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Phoenix hits water limits; Climate negotiators pre-game in Bonn
This week and next is the important pre-meeting in Bonn, Germany, where staff meet to determine topics for COP28. And more than anything, money and financial responsibilities seem to be the key topics for this year.
Chart of the Week
NASA keeps a dashboard of climate indicators, and as of today, the globe is 1.1-degree Centigrade warmer than in pre-industrial times. Earth’s global temperature in 2020 tied with 2016 as the hottest year on record.
Bonn chance with COP28 negotiations!
While the next big climate Conference of the Parties (COP) is set for Dubai in the UAE in December, this week and next is the important pre-meeting in Bonn, Germany, where staff meet to determine topics for COP28. And more than anything, money and financial responsibilities seem to be the key topics for this year. Negotiator focus seems to be coming down on two areas in particular: Who is going to pay for poorer countries to go green and repair existing climate-related damage, and what exactly is a carbon credit and how much is it worth? Last year’s COP27 in Egypt concluded with an agreement to create a poor country climate reparations fund, but left unsettled how to fund it and criteria on who gets how much money under what circumstances. Meanwhile, multiple systems for managing carbon credits and their supposed value have sprung up across the globe, and some of the private systems for managing them have been challenged. It seems the UN is calling for a standardized, more regulated system.
One study found the U.S. should pay $80 trillion in climate reparations.
Last January, The Guardian and Die Zeit found the world’s largest carbon credit certifier was essentially selling fake credits.
U.N. agrees, carbon removal is urgent, let’s do it now
So here’s the set up: After a pandemic-era drop, carbon-dioxide levels this year had a near record surge. Things are getting worse, not better, so polluters, especially oil and gas companies, argue that to combat climate change, we should emphasize carbon removal, largely through large machines that will suck carbon out of the air, compress it, and then inject it into the ground, kinda like a reverse oil well. Originally cool to this idea, a U.N. panel signaled this week that they’re now on board with carbon sequestration, which is great, but we’re still far from deploying the technology at scale, since only a few dozen plants are operating, when what we need are thousands of the carbon capture and sequestration (CCS) systems running now, today, pronto. So, adding to our to do list: we need to reduce burning new carbon and then capture the stuff that’s already out there in order to halt global warming.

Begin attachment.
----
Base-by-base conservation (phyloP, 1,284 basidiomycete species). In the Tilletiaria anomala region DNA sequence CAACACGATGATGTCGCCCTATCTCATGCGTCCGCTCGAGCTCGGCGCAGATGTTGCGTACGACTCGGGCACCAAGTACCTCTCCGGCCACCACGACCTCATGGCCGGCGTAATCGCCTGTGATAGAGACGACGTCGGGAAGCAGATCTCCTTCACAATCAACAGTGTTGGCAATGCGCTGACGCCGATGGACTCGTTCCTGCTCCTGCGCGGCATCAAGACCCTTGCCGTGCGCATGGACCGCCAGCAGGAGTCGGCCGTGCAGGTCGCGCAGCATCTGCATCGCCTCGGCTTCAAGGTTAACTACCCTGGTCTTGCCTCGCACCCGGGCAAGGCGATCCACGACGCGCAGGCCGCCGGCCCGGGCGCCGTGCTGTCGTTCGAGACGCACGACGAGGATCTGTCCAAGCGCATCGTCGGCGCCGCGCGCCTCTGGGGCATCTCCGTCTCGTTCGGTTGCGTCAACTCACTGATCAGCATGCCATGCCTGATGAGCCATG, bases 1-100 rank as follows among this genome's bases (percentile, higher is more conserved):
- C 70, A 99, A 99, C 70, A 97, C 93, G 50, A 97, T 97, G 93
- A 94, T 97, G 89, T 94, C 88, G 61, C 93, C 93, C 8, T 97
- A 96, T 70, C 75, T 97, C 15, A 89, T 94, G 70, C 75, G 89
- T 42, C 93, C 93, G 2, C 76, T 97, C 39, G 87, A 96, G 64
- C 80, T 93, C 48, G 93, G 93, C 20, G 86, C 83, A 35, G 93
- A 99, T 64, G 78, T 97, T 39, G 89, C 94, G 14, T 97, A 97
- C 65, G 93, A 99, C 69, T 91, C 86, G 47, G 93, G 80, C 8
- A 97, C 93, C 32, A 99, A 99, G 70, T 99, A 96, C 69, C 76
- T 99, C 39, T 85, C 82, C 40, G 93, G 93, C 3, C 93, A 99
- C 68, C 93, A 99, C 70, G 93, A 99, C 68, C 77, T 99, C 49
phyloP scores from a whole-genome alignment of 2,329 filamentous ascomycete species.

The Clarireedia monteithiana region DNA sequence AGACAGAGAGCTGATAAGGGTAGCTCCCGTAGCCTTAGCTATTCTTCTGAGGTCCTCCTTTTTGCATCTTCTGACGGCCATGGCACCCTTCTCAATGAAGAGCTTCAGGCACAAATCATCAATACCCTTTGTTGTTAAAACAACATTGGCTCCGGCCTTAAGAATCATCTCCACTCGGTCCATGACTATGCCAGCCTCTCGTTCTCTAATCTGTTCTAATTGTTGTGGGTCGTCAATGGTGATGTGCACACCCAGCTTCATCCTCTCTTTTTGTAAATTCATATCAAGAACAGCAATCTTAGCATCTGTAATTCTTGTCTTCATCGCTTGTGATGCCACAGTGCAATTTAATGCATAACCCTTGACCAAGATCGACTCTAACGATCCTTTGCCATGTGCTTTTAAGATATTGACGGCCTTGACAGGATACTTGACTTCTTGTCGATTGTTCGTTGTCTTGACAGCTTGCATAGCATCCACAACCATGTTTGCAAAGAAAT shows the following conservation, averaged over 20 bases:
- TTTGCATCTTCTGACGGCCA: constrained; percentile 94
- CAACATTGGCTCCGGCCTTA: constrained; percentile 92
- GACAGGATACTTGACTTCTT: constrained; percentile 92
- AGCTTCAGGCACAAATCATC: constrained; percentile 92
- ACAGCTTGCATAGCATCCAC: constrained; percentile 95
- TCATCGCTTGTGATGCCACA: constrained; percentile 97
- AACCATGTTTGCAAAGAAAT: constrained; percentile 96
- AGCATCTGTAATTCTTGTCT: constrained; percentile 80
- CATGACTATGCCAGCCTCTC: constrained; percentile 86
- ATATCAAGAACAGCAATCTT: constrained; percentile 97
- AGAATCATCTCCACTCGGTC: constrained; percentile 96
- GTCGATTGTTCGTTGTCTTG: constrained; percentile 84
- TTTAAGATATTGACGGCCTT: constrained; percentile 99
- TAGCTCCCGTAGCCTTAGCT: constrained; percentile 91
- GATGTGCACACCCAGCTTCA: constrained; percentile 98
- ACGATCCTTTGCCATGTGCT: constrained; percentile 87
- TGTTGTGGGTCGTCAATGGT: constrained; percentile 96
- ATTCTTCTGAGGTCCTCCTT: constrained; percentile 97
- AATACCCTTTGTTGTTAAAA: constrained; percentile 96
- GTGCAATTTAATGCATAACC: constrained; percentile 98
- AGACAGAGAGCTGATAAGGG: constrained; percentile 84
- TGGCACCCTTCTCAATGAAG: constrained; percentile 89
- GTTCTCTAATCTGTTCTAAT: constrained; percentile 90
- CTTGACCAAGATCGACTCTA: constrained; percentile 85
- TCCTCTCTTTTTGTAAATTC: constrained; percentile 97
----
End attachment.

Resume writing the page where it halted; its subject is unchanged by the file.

Here’s a nifty explainer video from Grist on how CCS works.
Canada is preparing to spend $9 billion on CCS…so its super dirty oil extraction systems won’t be so dirty.
Can the Colorado River rise like Phoenix?
Last month Arizona, Nevada, and California announced a plan to reduce their draws on the Colorado River to keep the river flowing. Earlier this week Arizona got more bad water news, as a state-sponsored study found there is not enough groundwater to support further population growth in the desert terrain of the Phoenix area. To legally build, developers must prove they have access to 100 years of steady water supplies, and currently about 80,000 planned suburban homes have those designations, but the state report puts the kibosh on future development, about $1 billion worth of homes, some developers claim. More homes could be built if they pay to pipe water in from distant sources, a task that costs tens of millions of dollars per development.
One of Phoenix’ biggest new projects are a series of semiconductor fabrication plants, which are especially water intensive.
Further upriver, the Colorado is drying up. Silt build up in the Grand Canyon is killing fish and water levels in reservoir Lake Powell this spring were so low that the hydroelectric turbines couldn’t turn, raising regional electricity prices.
Still, the Phoenix area has more people, but is using less water than in the past and the city is using a complex system to store water in underground aquifers.
Other Things Happened
Following State Farm, Allstate announced this week that it will no longer offer new property insurance policies in California due to climate-driven disasters.
Ford announced that future cars will use the same charging system as Tesla, giving them access to the 12,000 Supercharger network in North America.
Globally, clean energy investment hit $1.4 trillion this year, as opposed to $1 trillion for fossil fuels.
A Columbia Law School report found 293 renewable energy projects have been hung up by local NIMBY complaints.
New research suggests the Arctic could be sea-ice-free in summers by 2030’s, a decade earlier than anticipated.
Here’s your end of the newsletter treat: A guy that uses AI to imagine celebrities as muppets. Make sure you scroll down to the one for Queen Elizabeth.